New rules require teams to spread around pitching duties
DODEA-Europe has introduced new rules for this season, based on guidelines issued by the National Federation of State High School Associations, governing the amount of pitches a baseball player can throw over a certain amount of time.
The new DODEA rules go into considerable detail, exploring a number of caveats and potential game situations. But there is one line item that stands out - every pitcher will be limited to 125 pitches at the upcoming DODEA-Europe tournament.
DODEA-Europe coaches overwhelmingly agree with the rules’ emphasis on player safety.
“I think it is a positive step toward reducing the amount of arm problems high school players are experiencing,” Ramstein coach Tom Yost said.
But while the spirit and intent of the rules are uncontroversial, the implementation isn’t entirely seamless.
Bitburg coach Wayne Phillips would like to see the rules relaxed due to DODEA-Europe’s unique circumstances. Many overseas student-athletes play different sports in fall, winter and spring, and each sport’s schedule is generally much shorter and features fewer games than that same sport’s stateside equivalents.
With that in mind, concerns about overuse might be overblown.
“The vast majority of the kids over here will put their gloves on a shelf after this year’s tourney and pull them out again next March when we crank up baseball for 2018,” Phillips said. “So yes, I think our numbers are too restrictive.”
Overly cautious or not, coaches are now confronting the new reality, and have spent the spring making the necessary adjustments.
Primarily, the new limits on each pitcher’s activity emphasize the need to develop a staff of serviceable pitchers rather than relying on one or two standouts. But that process is difficult to see through in a DODEA-Europe season that only extends from the start of practice in March to the European tournament in late May.
“Teams are going to have to have five-six reliable pitchers developed and get them game experience, so that when the tournament comes around you can count on them to go out and throw strikes,” Yost said. “It is a challenge, but we are all in the same position.”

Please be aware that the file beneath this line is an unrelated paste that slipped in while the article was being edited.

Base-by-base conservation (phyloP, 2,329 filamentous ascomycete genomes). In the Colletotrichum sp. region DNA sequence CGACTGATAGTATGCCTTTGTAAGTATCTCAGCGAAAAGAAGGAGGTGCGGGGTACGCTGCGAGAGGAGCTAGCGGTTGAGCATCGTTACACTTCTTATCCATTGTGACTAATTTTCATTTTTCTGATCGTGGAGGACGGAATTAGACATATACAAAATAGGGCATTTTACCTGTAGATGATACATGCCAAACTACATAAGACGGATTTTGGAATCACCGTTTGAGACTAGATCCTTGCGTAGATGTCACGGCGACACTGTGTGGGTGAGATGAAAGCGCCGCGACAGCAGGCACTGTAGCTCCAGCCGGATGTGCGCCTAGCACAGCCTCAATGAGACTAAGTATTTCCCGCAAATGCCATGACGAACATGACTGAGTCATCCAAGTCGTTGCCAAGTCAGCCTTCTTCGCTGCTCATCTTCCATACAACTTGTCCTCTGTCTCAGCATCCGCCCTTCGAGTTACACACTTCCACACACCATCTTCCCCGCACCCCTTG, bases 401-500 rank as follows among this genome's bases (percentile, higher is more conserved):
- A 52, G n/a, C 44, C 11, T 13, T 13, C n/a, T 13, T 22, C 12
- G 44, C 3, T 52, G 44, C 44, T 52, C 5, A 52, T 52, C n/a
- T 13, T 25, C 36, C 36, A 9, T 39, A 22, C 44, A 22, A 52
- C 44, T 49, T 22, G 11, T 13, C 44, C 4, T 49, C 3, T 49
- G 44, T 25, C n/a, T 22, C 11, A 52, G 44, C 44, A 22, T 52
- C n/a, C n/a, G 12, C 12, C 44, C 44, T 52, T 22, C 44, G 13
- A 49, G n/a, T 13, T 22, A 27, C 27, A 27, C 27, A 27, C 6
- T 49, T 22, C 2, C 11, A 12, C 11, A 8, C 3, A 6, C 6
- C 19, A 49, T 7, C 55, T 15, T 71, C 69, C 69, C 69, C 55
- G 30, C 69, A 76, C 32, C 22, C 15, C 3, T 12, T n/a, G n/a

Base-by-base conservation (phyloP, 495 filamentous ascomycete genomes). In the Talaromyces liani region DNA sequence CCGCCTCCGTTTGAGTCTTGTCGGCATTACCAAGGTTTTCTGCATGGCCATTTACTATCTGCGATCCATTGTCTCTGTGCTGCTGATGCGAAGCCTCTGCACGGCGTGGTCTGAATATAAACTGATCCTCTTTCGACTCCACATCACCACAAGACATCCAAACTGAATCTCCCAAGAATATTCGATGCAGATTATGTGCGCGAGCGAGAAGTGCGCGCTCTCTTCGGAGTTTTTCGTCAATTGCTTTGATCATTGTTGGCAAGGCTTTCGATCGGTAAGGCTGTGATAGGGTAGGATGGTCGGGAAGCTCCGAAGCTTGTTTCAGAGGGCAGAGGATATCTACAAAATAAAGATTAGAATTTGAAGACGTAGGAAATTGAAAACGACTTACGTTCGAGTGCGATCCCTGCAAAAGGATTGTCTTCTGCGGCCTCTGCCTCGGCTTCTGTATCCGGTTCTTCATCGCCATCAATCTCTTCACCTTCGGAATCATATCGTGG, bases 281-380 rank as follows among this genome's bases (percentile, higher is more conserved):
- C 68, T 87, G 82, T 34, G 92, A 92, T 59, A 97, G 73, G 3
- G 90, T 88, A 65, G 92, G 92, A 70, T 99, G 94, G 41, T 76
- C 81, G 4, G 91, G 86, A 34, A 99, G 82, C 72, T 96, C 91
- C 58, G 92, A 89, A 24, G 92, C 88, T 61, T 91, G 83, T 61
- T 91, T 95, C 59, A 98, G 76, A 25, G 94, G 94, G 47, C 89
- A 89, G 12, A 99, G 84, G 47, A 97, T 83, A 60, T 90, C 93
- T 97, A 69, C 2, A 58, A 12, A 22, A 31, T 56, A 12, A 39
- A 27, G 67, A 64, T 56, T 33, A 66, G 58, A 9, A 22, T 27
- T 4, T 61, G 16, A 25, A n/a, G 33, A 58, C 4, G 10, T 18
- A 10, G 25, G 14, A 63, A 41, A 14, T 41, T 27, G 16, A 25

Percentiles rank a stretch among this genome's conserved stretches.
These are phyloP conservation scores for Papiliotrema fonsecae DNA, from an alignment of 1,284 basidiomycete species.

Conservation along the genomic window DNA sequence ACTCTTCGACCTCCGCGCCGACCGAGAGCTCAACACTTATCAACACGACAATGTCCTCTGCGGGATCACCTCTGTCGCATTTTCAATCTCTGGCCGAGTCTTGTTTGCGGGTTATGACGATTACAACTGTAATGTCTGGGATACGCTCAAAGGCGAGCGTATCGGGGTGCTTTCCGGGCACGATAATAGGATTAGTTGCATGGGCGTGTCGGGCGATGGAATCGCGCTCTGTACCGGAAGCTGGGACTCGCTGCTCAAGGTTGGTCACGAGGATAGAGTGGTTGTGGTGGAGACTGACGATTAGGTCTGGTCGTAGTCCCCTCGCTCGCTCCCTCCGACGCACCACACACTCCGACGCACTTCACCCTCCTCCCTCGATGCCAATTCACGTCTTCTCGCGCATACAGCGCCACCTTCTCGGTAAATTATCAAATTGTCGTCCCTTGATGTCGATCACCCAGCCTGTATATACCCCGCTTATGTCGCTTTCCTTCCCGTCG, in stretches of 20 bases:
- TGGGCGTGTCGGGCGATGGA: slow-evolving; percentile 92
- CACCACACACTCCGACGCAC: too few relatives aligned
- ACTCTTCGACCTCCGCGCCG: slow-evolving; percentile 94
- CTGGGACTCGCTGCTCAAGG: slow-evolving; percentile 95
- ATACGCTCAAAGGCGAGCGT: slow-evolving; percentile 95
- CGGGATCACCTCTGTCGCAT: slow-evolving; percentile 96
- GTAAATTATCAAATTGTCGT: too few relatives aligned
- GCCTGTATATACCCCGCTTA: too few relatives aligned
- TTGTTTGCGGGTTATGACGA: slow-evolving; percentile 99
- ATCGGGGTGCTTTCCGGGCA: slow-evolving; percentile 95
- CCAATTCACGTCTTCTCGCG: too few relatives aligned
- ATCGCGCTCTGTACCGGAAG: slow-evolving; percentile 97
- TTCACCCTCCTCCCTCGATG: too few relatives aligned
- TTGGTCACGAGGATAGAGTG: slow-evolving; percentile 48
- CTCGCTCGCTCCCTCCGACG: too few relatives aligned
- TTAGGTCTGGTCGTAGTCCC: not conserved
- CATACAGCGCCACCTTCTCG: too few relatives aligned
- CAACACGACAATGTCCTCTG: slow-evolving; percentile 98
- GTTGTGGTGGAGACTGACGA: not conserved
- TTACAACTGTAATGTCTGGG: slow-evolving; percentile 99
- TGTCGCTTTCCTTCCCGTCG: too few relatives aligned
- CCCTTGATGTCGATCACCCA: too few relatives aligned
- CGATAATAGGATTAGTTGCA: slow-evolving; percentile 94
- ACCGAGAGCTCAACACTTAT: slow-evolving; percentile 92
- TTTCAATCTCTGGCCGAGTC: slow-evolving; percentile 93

Vilseck coach David Nelson agreed, calling it “a tough balancing act” to find enough live innings for both proven pitchers and novices, all while trying to win games and improve tournament seeding along the way.
“We have always tried to develop as many pitchers as possible for the tournament, but when you have a short schedule with few games it is really hard to get all the kids enough work to develop as a pitcher,” Nelson said. “The trick is to give your top kids enough work to stay sharp but to also get those developing kids enough work to gain some game experience.”
Some coaches pointed out the unique intricacies of pitching that increase the degree of difficulty even further.
“Coaching them how to throw strikes is just a little part of it. The player has to understand rules around the rubber, throwing from the windup versus the stretch, pickoff plays, pitch location, backup coverage, and so on,” Kaiserslautern coach Chris Grogan said. “So having a position player throw to a target is just a small part of what they have to learn and perform to be a viable option in the pitching rotation.”
There is also a psychological element to pitching, and merely identifying a player potentially capable of handling it is an inexact science.
“Every kid is different and so it depends on the individual’s overall experience level, confidence level, size and strength and knowledge of the game,” Phillips said. “Pitching is by far the hardest, most pressured position on the field and poise cannot be overemphasized.”
The postseason format creates yet another concern for coaches.
The European tournament, scheduled for May 25-27 in the Kaiserslautern Military Community, is set to include nine teams in its Division I pool. That would place five teams in one pool and four in the other. Teams in the larger pool would play an extra preliminary game, presumably requiring more usage of their pitchers. A similar situation might play out in Division II/III; the smaller schools’ final bracket structure has not yet been formally announced.
“The difference could come down to how many pitchers you have and if you were randomly pushed into the five-team pool versus the four-team pool,” Wiesbaden coach Steve Jewell said. “Fewer pool play games means you can save more pitchers, which could affect the outcome.”
With an unprecedented number of teams entering the Division I tournament with realistic title hopes, every small advantage - perhaps even every pitch - matters.
“It will definitely be on coaches’ minds,” Yost said. “I think it will change how teams approach the tournament.”
DODEA-Europe monitored pitcher usage by innings rather than pitches in last year’s tournament, mandating at least a 24-hour rest period if a pitcher appeared in five or more innings in one day.
The organization has no comparable rule governing pitch counts in softball, in which pitchers use a less physically taxing underhanded throwing motion.